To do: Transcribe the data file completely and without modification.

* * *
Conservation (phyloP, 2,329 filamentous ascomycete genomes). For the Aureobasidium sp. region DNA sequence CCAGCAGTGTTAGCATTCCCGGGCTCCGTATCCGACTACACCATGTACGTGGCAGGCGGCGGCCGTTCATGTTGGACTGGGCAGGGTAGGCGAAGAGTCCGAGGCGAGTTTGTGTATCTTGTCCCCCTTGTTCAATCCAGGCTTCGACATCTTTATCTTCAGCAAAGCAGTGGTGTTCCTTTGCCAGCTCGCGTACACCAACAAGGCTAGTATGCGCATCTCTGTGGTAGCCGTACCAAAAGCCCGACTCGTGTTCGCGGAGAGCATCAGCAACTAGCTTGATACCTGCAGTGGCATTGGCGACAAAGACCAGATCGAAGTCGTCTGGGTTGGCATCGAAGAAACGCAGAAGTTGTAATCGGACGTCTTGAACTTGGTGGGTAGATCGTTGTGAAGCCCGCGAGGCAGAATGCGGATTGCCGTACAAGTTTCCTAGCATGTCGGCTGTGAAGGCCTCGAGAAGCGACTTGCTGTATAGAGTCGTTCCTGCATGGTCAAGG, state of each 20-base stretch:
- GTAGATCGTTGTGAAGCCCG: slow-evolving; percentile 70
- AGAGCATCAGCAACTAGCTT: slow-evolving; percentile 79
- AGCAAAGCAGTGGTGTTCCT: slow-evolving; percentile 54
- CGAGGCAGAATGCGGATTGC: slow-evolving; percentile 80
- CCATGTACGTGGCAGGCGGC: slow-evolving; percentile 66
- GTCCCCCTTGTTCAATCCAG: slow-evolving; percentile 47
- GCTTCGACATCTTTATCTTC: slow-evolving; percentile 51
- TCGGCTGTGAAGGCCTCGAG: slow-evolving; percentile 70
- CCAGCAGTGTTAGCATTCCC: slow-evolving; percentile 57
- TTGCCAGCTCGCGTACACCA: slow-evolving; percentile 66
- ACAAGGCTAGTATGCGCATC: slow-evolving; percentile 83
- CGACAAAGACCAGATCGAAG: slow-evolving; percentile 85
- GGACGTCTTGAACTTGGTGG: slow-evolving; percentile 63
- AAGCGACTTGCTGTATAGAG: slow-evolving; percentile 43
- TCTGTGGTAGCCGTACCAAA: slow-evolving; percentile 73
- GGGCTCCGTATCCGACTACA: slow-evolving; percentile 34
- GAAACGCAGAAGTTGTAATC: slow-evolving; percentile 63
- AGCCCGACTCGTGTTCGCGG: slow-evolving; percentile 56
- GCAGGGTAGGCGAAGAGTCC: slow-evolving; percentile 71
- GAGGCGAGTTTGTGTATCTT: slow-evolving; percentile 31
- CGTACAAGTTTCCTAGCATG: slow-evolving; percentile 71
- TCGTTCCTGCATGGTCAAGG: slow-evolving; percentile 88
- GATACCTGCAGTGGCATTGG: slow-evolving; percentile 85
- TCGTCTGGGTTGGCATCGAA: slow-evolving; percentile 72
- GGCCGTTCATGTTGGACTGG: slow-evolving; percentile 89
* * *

Conservation (phyloP, 2,329 filamentous ascomycete genomes). For the Aureobasidium sp. region DNA sequence CCAGCAGTGTTAGCATTCCCGGGCTCCGTATCCGACTACACCATGTACGTGGCAGGCGGCGGCCGTTCATGTTGGACTGGGCAGGGTAGGCGAAGAGTCCGAGGCGAGTTTGTGTATCTTGTCCCCCTTGTTCAATCCAGGCTTCGACATCTTTATCTTCAGCAAAGCAGTGGTGTTCCTTTGCCAGCTCGCGTACACCAACAAGGCTAGTATGCGCATCTCTGTGGTAGCCGTACCAAAAGCCCGACTCGTGTTCGCGGAGAGCATCAGCAACTAGCTTGATACCTGCAGTGGCATTGGCGACAAAGACCAGATCGAAGTCGTCTGGGTTGGCATCGAAGAAACGCAGAAGTTGTAATCGGACGTCTTGAACTTGGTGGGTAGATCGTTGTGAAGCCCGCGAGGCAGAATGCGGATTGCCGTACAAGTTTCCTAGCATGTCGGCTGTGAAGGCCTCGAGAAGCGACTTGCTGTATAGAGTCGTTCCTGCATGGTCAAGG, state of each 20-base stretch:
- GTAGATCGTTGTGAAGCCCG: slow-evolving; percentile 70
- AGAGCATCAGCAACTAGCTT: slow-evolving; percentile 79
- AGCAAAGCAGTGGTGTTCCT: slow-evolving; percentile 54
- CGAGGCAGAATGCGGATTGC: slow-evolving; percentile 80
- CCATGTACGTGGCAGGCGGC: slow-evolving; percentile 66
- GTCCCCCTTGTTCAATCCAG: slow-evolving; percentile 47
- GCTTCGACATCTTTATCTTC: slow-evolving; percentile 51
- TCGGCTGTGAAGGCCTCGAG: slow-evolving; percentile 70
- CCAGCAGTGTTAGCATTCCC: slow-evolving; percentile 57
- TTGCCAGCTCGCGTACACCA: slow-evolving; percentile 66
- ACAAGGCTAGTATGCGCATC: slow-evolving; percentile 83
- CGACAAAGACCAGATCGAAG: slow-evolving; percentile 85
- GGACGTCTTGAACTTGGTGG: slow-evolving; percentile 63
- AAGCGACTTGCTGTATAGAG: slow-evolving; percentile 43
- TCTGTGGTAGCCGTACCAAA: slow-evolving; percentile 73
- GGGCTCCGTATCCGACTACA: slow-evolving; percentile 34
- GAAACGCAGAAGTTGTAATC: slow-evolving; percentile 63
- AGCCCGACTCGTGTTCGCGG: slow-evolving; percentile 56
- GCAGGGTAGGCGAAGAGTCC: slow-evolving; percentile 71
- GAGGCGAGTTTGTGTATCTT: slow-evolving; percentile 31
- CGTACAAGTTTCCTAGCATG: slow-evolving; percentile 71
- TCGTTCCTGCATGGTCAAGG: slow-evolving; percentile 88
- GATACCTGCAGTGGCATTGG: slow-evolving; percentile 85
- TCGTCTGGGTTGGCATCGAA: slow-evolving; percentile 72
- GGCCGTTCATGTTGGACTGG: slow-evolving; percentile 89